Friday, December 21, 2007

Googling "Welsh Nationalism"

I'm deep in it, around page 20, and part of research, if this counts as such, is sifting through 200 entries as disparate as Stormfront, Labourites frantically disassociating themselves from my search phrase, LuxuryVacationWales-dot-com, and orthographically challenged bloggers. Compliments my similar blog post this week on "Welsh Republicanism." Here's a few handfuls (plus two pop culture sprinkles) of useful sites, trawling backwards, which I record here to save you the trouble, whomever you are, of such sifting. Hwyl!

Chris Bertram's blog "Crooked Timber" weighs in on Byron Rogers' failure to win Welsh Book of the Year for his biography of R.S. Thomas.

Trash Fiction --Alwyn W. Turner's superb site of 1300 worthies-- trumpets a fine novelization of the Aberfan coal-tip collapse by John Summers, a journalist who covered the tragedy, as "The Edge of Violence." Reissued and abridged in pulp paperback as "The Disaster," this also relates a character's involvement with the Free Wales Army.

There's a separate link from this Trash Fiction site to an interview by Anthony Brockway with John Summers:

This in turn spins to Brockway's coverage, blogged as "Babylon Wales." His pages for "The Wolf Man Knew My Father: Notes from the Margins of Welsh Popular Culture, incisively interviewing inter alii Niall Griffiths, link to not only literary lights but musical splendor from the likes of Young Marble Giants & Super Furry Animals & Gorky's Zygotic Mynci. Not to mention Jon Langford. And (at least) three ladies famed in "Welsh erotica," for alert archival adepts.

Back to scholarship: Geraint Jones compiled a reading list on the Welsh language's recent impact, within the nationalist cause and cultural revival.

Jeffery Alan Triggs' MLA talk on "R.S. Thomas & the Problem of Welsh Identity" also looks at Joyce's "Portrait" passage about the tundish for context.

Welsh Republican Comment's page on Meibion Glyndŵr; WRC has related pages on leftist and radical Celtic movements and socialist & republican counterparts in Ireland and elsewhere.

Plaid Cymru activist Alan Jones at his blog "Independence Cymru" discusses his thoughts on nationalism:

Scott Keech's "The Red Dragon" examines, from this 1970 essay, Welsh nationalist arguments. It reproduces a then-current Plaid campaign poster; another article, not here, promises to argue against Plaid!

Ivor G.H. Evans & Graham Hughes debate, in 1983, "Wales' End?" (This did not show up on the search, but a separate one for John Jenkins and MAC retrieved it.)

Carwyn Fowler's a scholar and a harpist with many publications on Welsh political and cultural identity. I'd like to read her papers on Daffydd Iwan and on folk-rock in Welsh, but there's no link to contact her.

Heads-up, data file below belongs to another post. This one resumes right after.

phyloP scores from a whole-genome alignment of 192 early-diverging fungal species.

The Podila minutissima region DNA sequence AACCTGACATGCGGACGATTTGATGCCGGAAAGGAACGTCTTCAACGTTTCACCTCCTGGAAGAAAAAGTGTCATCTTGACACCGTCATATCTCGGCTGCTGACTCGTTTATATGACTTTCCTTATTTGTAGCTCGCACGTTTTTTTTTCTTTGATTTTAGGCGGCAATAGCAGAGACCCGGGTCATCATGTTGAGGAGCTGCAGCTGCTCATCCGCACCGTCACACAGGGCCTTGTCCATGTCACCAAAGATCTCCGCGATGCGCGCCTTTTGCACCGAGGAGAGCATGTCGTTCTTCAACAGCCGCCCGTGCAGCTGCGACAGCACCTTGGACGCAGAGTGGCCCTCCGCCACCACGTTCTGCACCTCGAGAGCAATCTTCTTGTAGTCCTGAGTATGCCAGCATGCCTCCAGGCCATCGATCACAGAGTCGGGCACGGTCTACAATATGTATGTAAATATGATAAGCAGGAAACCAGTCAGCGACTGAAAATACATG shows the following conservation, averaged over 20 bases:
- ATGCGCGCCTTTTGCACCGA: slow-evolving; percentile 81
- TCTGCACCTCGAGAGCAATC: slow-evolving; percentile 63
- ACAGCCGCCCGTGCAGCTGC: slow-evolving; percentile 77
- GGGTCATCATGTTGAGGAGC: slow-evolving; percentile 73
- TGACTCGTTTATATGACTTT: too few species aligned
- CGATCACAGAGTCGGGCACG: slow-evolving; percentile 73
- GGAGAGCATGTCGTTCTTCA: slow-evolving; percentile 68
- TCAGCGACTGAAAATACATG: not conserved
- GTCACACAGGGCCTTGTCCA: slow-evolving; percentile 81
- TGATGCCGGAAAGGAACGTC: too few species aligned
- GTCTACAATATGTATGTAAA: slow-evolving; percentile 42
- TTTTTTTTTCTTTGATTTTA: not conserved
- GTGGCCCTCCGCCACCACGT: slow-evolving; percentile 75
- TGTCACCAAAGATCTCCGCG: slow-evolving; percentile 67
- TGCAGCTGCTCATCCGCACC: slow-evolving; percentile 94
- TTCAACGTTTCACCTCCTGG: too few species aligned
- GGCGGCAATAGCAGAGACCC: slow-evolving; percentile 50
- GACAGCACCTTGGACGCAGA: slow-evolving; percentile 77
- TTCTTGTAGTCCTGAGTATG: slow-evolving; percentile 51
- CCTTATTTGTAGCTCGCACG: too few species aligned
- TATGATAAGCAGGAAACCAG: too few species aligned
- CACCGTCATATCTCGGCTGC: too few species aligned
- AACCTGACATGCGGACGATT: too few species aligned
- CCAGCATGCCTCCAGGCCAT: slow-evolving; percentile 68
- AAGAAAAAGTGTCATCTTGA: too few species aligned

A Welsh political blog with a lot of insider babble and misspellings from its readers, but perhaps of use for those in on the lingo and gossip:

"Welsh Blog Index Welsh Political Blog of the Year 2007" so this boasts:

Sue Davies offers anti-monarchical inspiration:

Gethin "Iestyn" Gruffydd characterizes a trope of autodidactic nationalism familiar to me from my early days of Net discussion lists regarding the hardy Irish varietal, in the pre-Blogspot, pre- and post-GFA, and pre-decommissioning decade! Ireland's subdued, still Cymru shifts and Kernow stirs. Lots of energetic, if rough-hewn, related Welsh activist blogs under his profile.

Richard Wyn Jones, Aberystwyth historian of the movement, compares the Welsh ideology with the Irish and Scandinavian models in "Nationalism & Utopia":

Constance FitzGibbon replies to Conor Cruise O'Brien's essay on the Dylan [as in Thomas] myth in this 1966 letter from the NY Review of Books. She makes intriguing comments about the supposed lack of support by Irish nationalists for the language, contrasted with the Welsh insistence for its use as the very "kernel" of Cymric identity and ideology.

Trystan Owain Hughes, of Trinity College, Carmarthen, analyzes "Welsh Nationalism & Twentieth-Century Roman Catholicism."

Johan Schimanski lectures on "Cultural & Political Nationalism in Wales" in this dissertation excerpt. He glances at Plaid's journals in the 50s, Y Ddraig Goch & The Welsh Nation, the party's history, and Saunders Lewis, before a reading of a short episode in a Welsh-language novel by the author Islwyn Ffowc Elis, "Cysgod y Cryman," from 1953.

Image from the Wikipedia article on "Welsh Nationalism." Christopher Williams' "The Awakening of Wales," 1911.

1 comment:

Anonymous said...

Hi, Carwyn here - glad to make contact if you want!